Are you prepared for and protected against death, illness, a long-continuing, crippling illness of the breadwinner? How long can you go if the income stops? What are your reserves? How long could you make your many payments on home, car, implements, appliances? …
The first reaction is: We just cannot do it. We can hardly get by using every cent of income monthly. … If you can hardly get by when you are earning increasingly, well employed, well, productive, young, then how can you meet emergencies with employment curtailed, illness and other unlooked-for problems arising?21
You must not spend all you make. Money must be put aside for missions and for schooling for your children. They can assume responsibilities and take little jobs whereby they can also help to raise these funds and instead of spending those little accumulations, they will save them for these great purposes. It may mean that the parents of today will go without many things that they would like, but tomorrow will come the harvest.22
Avoid debt. … Today everything is seemingly geared toward debt. “Get your cards, and buy everything on time”: you’re encouraged to do it. But the truth is that we don’t need to do it to live.23
We wonder what our people will do who have been spending their all and more. If employment and income should reduce, what then? Are you living beyond your means? Do you owe what you cannot pay if times became perilous? Are your shock absorbers in condition to take a shock?24
Plan and work in a way that will permit you to be happy even as you do without certain things that in times of affluence may have been available to you. Live within your means and not beyond them. … Purchase your essentials wisely and carefully. Strive to save a portion of that which you earn. Do not mistake many wants for basic needs.25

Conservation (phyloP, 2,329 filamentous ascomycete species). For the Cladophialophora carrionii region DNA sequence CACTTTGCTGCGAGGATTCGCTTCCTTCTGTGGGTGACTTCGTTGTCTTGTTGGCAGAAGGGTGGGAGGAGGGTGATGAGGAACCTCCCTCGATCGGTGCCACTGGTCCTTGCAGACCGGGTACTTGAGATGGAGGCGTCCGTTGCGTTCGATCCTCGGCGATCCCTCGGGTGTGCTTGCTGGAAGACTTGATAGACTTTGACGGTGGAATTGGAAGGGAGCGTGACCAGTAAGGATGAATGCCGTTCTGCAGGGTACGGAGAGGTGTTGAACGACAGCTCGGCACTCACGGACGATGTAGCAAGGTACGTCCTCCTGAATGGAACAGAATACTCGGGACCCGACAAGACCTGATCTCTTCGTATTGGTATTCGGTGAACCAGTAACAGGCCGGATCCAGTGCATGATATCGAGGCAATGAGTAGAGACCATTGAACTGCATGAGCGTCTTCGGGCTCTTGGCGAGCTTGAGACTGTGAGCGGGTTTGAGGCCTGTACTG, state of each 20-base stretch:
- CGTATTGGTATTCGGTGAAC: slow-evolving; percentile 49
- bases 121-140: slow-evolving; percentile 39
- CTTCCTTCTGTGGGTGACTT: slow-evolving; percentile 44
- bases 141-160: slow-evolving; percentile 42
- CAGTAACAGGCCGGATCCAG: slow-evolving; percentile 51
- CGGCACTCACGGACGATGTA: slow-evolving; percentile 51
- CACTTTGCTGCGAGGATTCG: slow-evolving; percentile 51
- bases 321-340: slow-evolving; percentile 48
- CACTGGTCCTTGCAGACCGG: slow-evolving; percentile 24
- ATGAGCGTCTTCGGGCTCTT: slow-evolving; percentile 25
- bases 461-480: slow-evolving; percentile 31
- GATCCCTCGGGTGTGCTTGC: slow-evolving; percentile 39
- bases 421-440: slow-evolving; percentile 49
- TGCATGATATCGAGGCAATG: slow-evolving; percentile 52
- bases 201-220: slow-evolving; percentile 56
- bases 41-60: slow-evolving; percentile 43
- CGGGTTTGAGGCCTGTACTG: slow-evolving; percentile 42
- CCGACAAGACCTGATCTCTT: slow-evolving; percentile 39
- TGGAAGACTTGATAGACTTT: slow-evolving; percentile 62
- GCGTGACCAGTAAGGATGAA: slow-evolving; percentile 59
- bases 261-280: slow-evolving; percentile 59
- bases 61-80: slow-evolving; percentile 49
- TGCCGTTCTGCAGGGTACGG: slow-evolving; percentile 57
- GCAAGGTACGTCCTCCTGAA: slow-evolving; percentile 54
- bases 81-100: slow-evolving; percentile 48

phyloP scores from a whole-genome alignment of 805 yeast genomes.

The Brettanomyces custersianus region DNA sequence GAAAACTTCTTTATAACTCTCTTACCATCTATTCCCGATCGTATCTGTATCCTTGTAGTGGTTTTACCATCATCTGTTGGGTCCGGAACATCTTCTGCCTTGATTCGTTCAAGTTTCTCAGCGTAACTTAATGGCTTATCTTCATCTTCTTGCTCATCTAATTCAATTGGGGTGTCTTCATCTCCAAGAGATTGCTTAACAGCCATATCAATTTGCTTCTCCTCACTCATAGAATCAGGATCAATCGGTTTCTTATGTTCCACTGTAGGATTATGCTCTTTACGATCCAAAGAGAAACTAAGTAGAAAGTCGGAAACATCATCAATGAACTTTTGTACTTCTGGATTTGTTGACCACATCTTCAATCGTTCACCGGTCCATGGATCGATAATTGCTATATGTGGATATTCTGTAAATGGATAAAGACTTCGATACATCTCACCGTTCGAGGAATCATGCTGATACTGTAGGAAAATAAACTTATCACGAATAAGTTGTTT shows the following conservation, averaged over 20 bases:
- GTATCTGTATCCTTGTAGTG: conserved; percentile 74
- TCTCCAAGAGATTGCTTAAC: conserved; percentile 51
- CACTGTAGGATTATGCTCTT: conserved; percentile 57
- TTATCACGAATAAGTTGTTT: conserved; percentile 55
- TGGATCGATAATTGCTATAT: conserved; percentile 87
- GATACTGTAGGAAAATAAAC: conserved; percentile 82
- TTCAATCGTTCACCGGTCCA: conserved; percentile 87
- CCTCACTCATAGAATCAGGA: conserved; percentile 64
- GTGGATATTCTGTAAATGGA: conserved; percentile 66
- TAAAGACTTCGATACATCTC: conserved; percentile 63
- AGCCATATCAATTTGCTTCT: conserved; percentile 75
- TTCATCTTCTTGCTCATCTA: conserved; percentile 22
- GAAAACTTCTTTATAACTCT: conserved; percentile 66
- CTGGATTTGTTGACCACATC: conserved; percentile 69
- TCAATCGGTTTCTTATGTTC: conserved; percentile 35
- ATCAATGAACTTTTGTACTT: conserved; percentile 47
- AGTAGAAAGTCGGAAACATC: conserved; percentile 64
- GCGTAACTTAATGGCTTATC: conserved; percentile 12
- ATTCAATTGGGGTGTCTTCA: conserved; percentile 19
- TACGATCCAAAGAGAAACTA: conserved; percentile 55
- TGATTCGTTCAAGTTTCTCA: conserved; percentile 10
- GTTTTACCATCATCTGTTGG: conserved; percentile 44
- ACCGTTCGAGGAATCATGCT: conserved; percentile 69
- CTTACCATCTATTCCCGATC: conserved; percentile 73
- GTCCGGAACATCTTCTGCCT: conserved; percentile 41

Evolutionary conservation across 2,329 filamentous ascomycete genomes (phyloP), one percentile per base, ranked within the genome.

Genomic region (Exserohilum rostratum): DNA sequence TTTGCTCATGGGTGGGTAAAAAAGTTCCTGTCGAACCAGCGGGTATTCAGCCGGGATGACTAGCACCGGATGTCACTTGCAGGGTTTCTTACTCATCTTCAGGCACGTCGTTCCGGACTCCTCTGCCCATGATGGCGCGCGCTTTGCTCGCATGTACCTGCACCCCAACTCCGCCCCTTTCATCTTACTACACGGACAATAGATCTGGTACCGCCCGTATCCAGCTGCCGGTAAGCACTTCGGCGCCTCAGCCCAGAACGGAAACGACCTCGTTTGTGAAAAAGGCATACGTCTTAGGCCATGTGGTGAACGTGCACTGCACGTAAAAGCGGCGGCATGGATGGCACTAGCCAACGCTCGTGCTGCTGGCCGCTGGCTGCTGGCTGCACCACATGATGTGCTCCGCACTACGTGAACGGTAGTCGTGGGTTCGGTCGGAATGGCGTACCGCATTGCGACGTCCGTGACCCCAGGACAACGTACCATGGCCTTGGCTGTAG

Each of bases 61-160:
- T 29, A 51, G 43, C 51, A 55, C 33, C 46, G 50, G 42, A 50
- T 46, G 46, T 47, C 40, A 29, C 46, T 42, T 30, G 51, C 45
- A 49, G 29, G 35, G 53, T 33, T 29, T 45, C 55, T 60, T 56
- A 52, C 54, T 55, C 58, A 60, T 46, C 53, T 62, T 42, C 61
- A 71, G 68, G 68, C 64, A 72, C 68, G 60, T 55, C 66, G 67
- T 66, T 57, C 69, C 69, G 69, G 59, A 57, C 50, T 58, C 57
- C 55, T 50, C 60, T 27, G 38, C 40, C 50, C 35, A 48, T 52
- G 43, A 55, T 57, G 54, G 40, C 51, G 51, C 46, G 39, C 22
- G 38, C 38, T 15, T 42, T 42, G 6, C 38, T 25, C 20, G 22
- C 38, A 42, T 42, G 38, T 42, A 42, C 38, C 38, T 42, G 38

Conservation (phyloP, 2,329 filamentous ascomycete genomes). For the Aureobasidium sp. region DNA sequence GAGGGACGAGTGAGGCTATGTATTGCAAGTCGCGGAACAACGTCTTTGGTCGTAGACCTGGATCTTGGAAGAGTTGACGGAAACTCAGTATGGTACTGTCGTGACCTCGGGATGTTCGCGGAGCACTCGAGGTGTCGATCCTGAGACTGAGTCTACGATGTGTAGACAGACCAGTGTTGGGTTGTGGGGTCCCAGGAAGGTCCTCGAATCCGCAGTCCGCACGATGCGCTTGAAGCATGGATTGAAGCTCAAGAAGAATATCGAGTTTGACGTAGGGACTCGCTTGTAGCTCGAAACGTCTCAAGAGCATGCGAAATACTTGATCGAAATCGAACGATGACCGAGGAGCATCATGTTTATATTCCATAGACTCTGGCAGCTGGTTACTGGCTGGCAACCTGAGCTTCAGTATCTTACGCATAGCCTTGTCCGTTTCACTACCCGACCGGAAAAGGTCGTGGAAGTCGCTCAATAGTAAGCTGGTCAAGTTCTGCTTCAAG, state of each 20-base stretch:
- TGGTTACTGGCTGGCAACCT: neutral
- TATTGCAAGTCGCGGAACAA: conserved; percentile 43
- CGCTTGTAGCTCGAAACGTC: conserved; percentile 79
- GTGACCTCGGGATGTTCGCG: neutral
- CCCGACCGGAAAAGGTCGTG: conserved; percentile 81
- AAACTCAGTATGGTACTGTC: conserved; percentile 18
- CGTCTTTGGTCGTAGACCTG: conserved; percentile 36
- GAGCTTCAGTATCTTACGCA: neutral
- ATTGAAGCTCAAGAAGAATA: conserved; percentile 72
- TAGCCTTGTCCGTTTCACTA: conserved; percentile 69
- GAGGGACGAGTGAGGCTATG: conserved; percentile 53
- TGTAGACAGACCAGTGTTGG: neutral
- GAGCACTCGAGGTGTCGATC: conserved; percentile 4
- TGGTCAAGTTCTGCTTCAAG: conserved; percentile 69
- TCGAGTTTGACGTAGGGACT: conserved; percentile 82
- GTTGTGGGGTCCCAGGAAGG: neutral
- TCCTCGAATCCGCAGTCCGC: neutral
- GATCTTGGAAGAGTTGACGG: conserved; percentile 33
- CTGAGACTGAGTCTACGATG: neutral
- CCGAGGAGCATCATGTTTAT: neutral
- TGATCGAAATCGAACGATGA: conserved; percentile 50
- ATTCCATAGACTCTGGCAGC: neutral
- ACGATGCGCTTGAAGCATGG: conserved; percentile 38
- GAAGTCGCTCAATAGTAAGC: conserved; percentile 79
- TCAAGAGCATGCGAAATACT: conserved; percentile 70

Let us as individuals, as families, and as wards and stakes learn to live within our means. There is strength and salvation in this principle. Someone has said that we are rich in proportion to that with which we can do without. As families and as a Church, we can and should provide that which is truly essential for our people, but we must be careful not to extend beyond that which is essential or for purposes which are not directly related to our families’ welfare and the basic mission of the Church.26
Preparedness, when properly pursued, is a way of life, not a sudden, spectacular program.27
We could refer to all the components of personal and family preparedness, not in relation to holocaust or disaster, but in cultivating a life-style that is on a day-to-day basis its own reward.
Let’s do these things because they are right, because they are satisfying, and because we are obedient to the counsels of the Lord. In this spirit we will be prepared for most eventualities, and the Lord will prosper and comfort us. It is true that difficult times will come—for the Lord has foretold them—and, yes, stakes of Zion are “for a defense, and for a refuge from the storm.” (D&C 115:6.) But if we live wisely and providently, we will be as safe as in the palm of His hand.28
Consider these ideas as you study the chapter or as you prepare to teach. For additional help, see pages v–ix.
Given that our lives are connected with family, friends, the Church, and the community, what do you think it means to be self-reliant and independent? (See pages 116–17.)
President Kimball taught that “social, emotional, spiritual, physical, [and] economic well-being” are elements of provident living (page 116). In what ways does spiritual well-being relate to the other elements?
As you study the section that begins on page 117, think about how well prepared you are for “the storms of life.” How can we become better prepared?
What benefits can a garden bring to a family beyond providing food? (See page 118.)
President Kimball said that “work is a spiritual necessity” (page 118). What spiritual benefits have you experienced through work? In what ways can we help our children learn the importance of work?
What do you think the difference is between a want and a need? What attitudes can help us manage our wants? (For some examples, see pages 120–21 and the stories on pages 115–16.) What benefits are there in having a budget? What help is available to guide us in budgeting our resources?
Read the section that begins on page 121. In what ways does preparedness bring day-to-day rewards?